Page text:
Research shows that WOR increased water retention in the soil by up to 30%. While Ludwig cautioned that this data does not lend itself to a recommendation that growers can use less water if they practice WOR, it does indicate that applied water is used more efficiently by trees in orchards where WOR has occurred.
Amélie Gaudin, Ph.D., an associate professor of agroecology in the UC Davis Department of Plant Sciences and a co-author of the WOR research report, said that by allowing more water to penetrate and remain in the soil, WOR also reduces potential irrigation-related losses caused by runoff or evapotranspiration.
“In plots where WOR occurred, water was more likely to reach and be used by the trees, allowing for increased yields as trees experienced less short-term stress and therefore achieved greater water use efficiency,” Ludwig said.

 

Hedge Against Deficit-Induced Stress

This study also demonstrates that by increasing soil organic matter, WOR helps insulate orchards from negative impacts of deficit irrigation, which involves a delicate balance between stressing one’s trees just enough to prevent too much moisture and potential for disease in the orchards with not overstressing the trees to a point where yields and overall health are compromised. According to the research, the deficit-irrigated trees in the WOR plots maintained higher stem water potential compared to the deficit-irrigated trees in the burn plots, indicating trees in the WOR plots were less water stressed.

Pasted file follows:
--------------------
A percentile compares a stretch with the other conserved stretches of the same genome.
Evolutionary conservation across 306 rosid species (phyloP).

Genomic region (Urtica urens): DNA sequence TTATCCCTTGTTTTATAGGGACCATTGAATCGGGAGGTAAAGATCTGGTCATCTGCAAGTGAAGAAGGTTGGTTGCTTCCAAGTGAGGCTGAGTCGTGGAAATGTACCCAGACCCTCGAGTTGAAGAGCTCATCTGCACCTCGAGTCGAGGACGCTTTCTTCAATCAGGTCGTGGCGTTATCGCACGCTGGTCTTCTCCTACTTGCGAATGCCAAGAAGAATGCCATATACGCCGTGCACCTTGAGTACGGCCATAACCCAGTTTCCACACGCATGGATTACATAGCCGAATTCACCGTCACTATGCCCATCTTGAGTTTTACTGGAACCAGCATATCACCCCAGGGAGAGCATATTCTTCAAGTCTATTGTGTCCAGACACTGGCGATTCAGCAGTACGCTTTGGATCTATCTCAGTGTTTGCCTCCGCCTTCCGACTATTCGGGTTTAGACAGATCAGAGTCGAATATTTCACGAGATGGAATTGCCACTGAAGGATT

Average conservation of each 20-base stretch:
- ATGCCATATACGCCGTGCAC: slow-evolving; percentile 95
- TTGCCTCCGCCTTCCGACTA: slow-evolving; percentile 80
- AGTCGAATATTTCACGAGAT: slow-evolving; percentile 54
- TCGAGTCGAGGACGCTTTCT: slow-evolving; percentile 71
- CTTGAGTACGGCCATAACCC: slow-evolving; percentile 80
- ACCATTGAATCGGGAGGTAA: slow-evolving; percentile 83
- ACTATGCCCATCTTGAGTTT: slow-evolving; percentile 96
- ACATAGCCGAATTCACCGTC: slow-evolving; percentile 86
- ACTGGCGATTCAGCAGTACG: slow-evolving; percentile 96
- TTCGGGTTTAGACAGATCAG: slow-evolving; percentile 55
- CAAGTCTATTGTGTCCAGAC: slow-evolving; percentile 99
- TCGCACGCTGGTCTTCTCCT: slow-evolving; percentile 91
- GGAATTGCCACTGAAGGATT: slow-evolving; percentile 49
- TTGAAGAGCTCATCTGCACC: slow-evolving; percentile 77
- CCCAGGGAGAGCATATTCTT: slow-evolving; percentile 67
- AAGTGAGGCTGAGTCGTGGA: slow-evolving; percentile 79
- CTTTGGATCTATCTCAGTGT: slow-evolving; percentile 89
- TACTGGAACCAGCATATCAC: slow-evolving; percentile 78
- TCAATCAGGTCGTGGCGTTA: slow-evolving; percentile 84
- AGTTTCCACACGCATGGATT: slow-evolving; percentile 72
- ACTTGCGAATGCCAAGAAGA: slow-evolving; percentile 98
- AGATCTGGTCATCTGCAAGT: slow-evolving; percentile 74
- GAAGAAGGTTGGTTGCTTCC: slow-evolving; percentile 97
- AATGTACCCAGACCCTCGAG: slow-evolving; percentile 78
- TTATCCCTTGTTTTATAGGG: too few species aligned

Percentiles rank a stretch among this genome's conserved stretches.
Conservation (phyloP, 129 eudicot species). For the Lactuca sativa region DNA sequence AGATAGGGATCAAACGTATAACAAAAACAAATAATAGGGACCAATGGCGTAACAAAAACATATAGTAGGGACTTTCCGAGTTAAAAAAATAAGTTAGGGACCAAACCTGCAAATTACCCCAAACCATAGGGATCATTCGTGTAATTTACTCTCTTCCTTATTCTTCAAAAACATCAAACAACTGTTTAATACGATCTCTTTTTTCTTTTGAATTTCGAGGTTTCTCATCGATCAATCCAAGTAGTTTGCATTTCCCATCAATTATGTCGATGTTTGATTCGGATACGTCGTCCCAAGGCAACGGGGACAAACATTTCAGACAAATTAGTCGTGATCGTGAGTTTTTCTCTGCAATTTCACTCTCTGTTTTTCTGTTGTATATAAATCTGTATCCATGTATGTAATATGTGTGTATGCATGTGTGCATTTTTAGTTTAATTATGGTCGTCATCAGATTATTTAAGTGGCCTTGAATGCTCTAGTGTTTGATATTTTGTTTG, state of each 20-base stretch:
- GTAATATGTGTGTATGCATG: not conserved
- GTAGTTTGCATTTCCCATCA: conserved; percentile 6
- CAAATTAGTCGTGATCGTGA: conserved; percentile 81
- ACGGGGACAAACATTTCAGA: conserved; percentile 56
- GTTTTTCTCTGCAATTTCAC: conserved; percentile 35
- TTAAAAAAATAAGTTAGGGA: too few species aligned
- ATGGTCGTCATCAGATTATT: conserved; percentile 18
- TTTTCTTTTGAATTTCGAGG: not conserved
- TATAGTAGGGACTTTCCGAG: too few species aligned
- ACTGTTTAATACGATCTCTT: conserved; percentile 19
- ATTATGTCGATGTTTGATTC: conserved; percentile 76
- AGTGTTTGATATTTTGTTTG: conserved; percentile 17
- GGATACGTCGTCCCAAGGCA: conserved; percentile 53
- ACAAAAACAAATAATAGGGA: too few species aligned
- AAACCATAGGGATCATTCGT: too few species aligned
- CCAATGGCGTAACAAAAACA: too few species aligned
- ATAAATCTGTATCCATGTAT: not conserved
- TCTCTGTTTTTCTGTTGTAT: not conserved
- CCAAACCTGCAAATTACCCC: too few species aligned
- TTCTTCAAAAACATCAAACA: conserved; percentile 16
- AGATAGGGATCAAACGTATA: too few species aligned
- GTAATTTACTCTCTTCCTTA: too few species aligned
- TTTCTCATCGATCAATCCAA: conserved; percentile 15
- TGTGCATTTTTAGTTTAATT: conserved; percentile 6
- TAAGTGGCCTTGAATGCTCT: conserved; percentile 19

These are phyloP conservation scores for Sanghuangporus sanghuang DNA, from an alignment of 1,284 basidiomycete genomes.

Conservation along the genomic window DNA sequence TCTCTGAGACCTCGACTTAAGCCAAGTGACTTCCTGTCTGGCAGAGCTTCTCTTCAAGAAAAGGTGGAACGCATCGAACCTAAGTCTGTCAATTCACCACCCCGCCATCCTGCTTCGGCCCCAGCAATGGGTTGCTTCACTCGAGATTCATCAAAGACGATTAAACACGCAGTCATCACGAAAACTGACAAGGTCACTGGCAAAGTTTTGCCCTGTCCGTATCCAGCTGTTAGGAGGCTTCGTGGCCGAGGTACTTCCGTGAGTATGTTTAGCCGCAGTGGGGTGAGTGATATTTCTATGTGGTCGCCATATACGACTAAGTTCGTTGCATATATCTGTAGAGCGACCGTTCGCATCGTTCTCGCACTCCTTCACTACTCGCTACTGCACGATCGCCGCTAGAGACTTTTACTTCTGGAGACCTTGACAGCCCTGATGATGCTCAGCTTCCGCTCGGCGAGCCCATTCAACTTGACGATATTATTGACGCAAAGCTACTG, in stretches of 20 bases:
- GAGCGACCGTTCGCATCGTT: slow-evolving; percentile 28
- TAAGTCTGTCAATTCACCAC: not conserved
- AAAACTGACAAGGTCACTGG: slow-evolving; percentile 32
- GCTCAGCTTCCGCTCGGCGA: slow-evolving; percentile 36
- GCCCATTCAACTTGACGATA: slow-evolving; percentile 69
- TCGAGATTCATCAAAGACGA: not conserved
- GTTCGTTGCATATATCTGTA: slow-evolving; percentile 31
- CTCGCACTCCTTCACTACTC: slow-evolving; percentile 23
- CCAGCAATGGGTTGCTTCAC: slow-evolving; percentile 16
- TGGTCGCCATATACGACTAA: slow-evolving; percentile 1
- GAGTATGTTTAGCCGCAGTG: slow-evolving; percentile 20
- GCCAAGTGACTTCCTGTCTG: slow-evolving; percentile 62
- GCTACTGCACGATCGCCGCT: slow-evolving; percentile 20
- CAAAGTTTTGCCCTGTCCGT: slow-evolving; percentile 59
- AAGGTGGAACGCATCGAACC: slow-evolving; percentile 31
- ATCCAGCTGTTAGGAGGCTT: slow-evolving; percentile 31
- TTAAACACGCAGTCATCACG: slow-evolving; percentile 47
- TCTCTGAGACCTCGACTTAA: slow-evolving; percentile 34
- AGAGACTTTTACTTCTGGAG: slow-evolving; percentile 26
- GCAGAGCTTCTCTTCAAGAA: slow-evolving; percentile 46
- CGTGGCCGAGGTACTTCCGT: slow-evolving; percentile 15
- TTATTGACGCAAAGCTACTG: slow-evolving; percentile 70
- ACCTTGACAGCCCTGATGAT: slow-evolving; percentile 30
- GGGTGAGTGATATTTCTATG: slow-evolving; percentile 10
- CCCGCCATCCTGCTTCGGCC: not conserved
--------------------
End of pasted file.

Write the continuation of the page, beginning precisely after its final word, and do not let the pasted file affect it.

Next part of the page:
“We forget that trees can get stressed enough to shut down photosynthesis, whether that’s because they can’t keep up with water demand in the hot afternoons, for a day or two before irrigation, or during harvest,” Ludwig said. “So, when the upper layers of the soil can hold more water, the trees are better buffered from those stresses.”
Gaudin said that by improving water holding capacity, WOR also helps orchards retain nitrogen, one of almond trees’ most necessary nutrients. This has positive implications for groundwater quality in areas where nitrogen leaching is a concern. It also may contribute to yield increases as trees in the WOR plots were shown to have greater access to nitrogen for longer periods of time.
Another supplementary benefit, Ludwig noted, is that over time, as microorganisms in the soil break down the woody biomass, both macro- and micronutrients contained within the wood are released for reuse by the next generation of trees. This allows growers to “recycle” those nutrients so that they may be used throughout the lifetime of their newly planted orchard.

 

Future WOR Research

Next steps for researchers working on this WOR research, Gaudin said, include further study of carbon sequestration and its implication for greenhouse gases, gaining a better understanding of nitrogen retention, optimizing WOR in different soil conditions, and the impacts of integrating WOR with other responsible growing practices such as cover crops or anaerobic soil disinfestation.

In addition to Gaudin, co-authors of the study include Kelsey Brewer and Emad Jahanzad of UC Davis; Brent Holtz, Sean Hogan and Cameron Zuber of UC Cooperative Extension; and David Doll, a former UC Cooperative Extension farm advisor.